Shotgun Range CLOSED until further notice 

The Shotgun Range is managed by Rick Hill - contact him on rhill1105@aol.com if you want to shoot clays.

The New 5-Stand shotgun platform is starting to rise...  help always appreciated, contact Rick Hill if you want to help with construction, or Chris Barltrop if you want to help with the cost of the stand or the equipment we are adding, some of which is shown below.

03/17/2020

10/18/2019

Construction in process - your member dues and donations provide the materials, Chapter volunteers provide the labor

05/02/2020

05/14/2020

RSOs needed at the Shotgun Range and an update of the 5-station shooting platform and wobble trap

 

The shotgun shooting range is open and we are in need of RSOs for this season. For the beginning of the season we will open Saturday and Sunday from 1 PM until 3 PM and will primarily need RSOs on Saturday afternoon. Last season we moved Saturday hours to 10 AM until 1 PM trying to beat the heat of the day. 

Please take a look at your calendar and if you can spare a couple hours once a month we look forward to you volunteering.  Please send me the days you are available and we will place them on the monthly calendar web site.

Thanks to all the members that came out and helped us take down the existing tower. We are well on our way to upgrading our range and the new wobble trap.

Don Miller has been working on our building plans and should have an updated material take off by end of the month and have plans approved by Frederick County by end of May. We would like to purchase materials through the chapter and build the platform with help from the chapter members. Basically, we are building a deck with a roof so with enough help we could do this in house. Let us know if you are interested in helping us build the platform - please let us know and will keep you in the loop as to when.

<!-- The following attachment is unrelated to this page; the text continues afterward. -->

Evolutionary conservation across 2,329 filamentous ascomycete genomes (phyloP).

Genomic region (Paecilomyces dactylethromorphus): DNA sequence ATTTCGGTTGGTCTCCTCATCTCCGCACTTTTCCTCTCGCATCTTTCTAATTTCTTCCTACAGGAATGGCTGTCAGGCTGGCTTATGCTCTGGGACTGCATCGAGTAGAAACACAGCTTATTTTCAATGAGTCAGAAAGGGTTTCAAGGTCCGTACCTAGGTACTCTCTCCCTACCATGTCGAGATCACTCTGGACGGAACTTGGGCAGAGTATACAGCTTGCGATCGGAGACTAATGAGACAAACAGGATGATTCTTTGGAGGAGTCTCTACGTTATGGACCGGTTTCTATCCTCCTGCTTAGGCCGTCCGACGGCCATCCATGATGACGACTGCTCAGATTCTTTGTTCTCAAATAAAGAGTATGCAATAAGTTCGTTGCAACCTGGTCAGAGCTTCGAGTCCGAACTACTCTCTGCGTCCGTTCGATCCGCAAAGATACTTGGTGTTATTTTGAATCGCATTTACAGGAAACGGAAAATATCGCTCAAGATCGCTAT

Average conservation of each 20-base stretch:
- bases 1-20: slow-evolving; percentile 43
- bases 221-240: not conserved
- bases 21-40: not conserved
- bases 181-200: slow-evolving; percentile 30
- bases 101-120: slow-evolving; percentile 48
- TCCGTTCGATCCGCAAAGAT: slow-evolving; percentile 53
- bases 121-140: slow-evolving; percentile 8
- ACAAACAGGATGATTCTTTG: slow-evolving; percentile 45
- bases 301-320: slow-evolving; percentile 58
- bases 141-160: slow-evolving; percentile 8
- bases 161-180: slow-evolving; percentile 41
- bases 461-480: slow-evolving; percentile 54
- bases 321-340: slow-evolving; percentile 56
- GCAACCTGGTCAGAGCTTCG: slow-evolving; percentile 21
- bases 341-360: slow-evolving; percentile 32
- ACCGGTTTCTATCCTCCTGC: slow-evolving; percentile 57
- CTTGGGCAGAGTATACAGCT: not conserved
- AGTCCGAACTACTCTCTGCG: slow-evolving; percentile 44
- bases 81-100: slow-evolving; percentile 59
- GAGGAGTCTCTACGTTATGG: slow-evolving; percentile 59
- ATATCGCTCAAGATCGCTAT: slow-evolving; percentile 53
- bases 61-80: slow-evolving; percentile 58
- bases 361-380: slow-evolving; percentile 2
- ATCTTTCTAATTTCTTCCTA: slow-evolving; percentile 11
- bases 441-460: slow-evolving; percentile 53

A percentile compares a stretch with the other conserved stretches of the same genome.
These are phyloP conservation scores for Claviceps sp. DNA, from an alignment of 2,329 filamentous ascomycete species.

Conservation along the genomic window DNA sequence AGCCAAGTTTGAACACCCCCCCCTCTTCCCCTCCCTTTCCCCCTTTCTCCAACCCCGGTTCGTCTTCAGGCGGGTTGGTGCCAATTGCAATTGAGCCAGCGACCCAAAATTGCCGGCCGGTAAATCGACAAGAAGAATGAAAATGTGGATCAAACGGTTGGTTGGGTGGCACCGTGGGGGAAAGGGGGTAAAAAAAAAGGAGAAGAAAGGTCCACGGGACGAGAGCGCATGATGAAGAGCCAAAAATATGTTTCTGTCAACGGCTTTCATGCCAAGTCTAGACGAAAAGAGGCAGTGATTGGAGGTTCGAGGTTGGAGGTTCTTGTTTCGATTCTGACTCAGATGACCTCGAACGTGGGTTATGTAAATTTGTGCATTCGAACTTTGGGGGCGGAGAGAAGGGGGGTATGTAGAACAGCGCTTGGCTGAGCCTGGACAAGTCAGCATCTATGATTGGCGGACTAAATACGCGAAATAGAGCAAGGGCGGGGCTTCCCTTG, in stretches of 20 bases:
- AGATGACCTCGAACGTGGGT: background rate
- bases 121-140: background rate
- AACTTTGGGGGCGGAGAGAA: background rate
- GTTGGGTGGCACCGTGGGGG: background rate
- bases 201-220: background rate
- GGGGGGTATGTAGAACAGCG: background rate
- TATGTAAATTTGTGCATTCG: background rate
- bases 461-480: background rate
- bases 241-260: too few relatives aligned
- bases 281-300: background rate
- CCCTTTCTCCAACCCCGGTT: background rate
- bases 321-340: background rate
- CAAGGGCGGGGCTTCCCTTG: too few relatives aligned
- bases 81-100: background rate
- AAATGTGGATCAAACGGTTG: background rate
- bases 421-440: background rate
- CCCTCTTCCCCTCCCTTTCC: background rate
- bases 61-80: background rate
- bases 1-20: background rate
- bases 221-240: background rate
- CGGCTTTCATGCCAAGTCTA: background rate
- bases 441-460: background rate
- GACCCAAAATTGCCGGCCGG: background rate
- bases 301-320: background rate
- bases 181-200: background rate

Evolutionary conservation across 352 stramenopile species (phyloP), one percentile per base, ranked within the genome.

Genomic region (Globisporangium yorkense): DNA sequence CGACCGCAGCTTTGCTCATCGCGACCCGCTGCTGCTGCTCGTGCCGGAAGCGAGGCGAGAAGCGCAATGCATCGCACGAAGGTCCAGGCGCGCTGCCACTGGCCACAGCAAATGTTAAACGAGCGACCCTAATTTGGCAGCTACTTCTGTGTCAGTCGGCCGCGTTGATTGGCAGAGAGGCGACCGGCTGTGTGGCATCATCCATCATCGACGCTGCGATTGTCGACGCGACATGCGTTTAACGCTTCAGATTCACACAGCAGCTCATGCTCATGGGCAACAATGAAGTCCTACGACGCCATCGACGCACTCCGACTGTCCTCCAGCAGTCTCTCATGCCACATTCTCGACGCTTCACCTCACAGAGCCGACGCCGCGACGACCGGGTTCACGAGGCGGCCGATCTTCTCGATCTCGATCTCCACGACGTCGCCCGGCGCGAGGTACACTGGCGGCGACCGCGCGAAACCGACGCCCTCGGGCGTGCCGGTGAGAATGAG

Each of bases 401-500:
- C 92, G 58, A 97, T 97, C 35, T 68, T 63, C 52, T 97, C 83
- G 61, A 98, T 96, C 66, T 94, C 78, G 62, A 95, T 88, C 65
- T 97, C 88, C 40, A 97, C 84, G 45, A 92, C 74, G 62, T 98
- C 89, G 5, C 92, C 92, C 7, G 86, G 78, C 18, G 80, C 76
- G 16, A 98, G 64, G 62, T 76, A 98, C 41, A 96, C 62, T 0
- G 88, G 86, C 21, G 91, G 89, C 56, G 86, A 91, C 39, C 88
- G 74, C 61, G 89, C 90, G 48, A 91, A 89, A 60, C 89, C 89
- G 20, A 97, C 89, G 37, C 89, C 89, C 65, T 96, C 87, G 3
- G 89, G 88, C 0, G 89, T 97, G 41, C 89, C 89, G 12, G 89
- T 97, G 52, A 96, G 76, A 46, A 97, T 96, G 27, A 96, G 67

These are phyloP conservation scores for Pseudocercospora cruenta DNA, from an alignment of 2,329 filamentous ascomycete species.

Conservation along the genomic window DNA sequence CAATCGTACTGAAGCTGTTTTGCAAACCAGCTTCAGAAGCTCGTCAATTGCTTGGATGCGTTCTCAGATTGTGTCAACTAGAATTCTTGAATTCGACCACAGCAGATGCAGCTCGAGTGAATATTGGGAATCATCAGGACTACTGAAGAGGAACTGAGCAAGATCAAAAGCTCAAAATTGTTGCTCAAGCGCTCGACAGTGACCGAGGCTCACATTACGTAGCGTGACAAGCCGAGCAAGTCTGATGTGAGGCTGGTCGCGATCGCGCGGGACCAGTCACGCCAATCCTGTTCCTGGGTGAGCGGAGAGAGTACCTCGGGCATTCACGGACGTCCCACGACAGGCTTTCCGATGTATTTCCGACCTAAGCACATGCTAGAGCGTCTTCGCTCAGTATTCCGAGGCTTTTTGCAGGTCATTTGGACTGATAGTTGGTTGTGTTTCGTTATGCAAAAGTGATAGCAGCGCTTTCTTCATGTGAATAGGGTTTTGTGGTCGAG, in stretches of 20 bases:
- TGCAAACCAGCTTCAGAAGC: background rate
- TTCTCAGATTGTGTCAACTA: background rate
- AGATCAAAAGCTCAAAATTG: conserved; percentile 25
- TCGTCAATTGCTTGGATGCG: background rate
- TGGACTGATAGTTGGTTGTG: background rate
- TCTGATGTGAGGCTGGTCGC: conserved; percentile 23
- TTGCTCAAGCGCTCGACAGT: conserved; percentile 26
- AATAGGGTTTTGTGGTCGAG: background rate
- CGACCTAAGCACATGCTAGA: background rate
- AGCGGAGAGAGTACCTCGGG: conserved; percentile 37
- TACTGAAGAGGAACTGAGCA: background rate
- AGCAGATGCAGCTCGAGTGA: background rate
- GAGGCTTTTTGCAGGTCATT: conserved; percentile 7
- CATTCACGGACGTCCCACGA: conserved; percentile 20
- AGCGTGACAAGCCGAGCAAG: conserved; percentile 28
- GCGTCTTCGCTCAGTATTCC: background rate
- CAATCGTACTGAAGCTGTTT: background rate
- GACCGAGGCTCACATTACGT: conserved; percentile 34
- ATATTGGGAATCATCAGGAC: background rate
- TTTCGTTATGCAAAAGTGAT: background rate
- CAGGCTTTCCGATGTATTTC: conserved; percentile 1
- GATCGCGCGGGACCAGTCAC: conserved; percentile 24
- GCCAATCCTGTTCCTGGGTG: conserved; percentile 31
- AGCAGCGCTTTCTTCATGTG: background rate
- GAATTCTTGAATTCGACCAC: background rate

We applied for an NRA grant to purchase the wobble trap but were turned down for 2019. We are currently filling out an application to IWLA Endowment Fund but won’t know about that until later in the shooting season.  The good news is we are looking at other auto traps from Lafayette IWLA and may be able to incorporate them into the shooting field for now even without the wobble trap.

Thank you for all your support in 2018, we are looking forward to 2019 and all the possibilities it will bring to WIWL. We look forward to seeing each of you on the shotgun range.

TIP OF THE MONTH

 

I am currently a C-class shooter and I see a lot of shooters around me changing chokes and shot sizes. What do you prefer and why?

 

I personally shoot fixed chokes (mod and mod) in my Perazzi, which might give you some insight as to my bias. I shoot 7½ shot and, when competing, I carry 8½ or 9 shot for closer targets or those that show belly or face, like a battue.

Chokes are a personal choice, as is the decision to change to affect pattern size. There’s plenty of technical evidence that changing chokes and/or shot size will change pattern density at a given distance. For the sake of available space as well as the plethora of good information available, I will defer to others regarding the technical justification for choke changing. The advantage one gains from changing an improved cylinder choke to a light modified, for example (5/1000th of an inch), or changing shells from 7½ to 8 shot, is infinitesimal. I am not suggesting that you should convert to fixed choke or avoid changing chokes or shot size altogether. However, the advantage of changing chokes to gain a very small change in pattern density is, in my opinion, counterproductive.

I can share one ironclad observation: With few exceptions, a shooter will place less importance on changing chokes as he or she progresses and improves in shooting proficiency. The more mature shooter understands that the time spent fiddling with chokes can be better spent studying the targets and tweaking the shot plan. My suggestion is that you select a good medium constriction choke (IC or LM) and change chokes only when you are presented with an “extreme” target such as a crossing rabbit at 15 yards or a flat, edgy crossing standard target at 50 yards. I urge my students to spend more time on shot planning and executing a rock-solid pre-shot planning process than fiddling with chokes.

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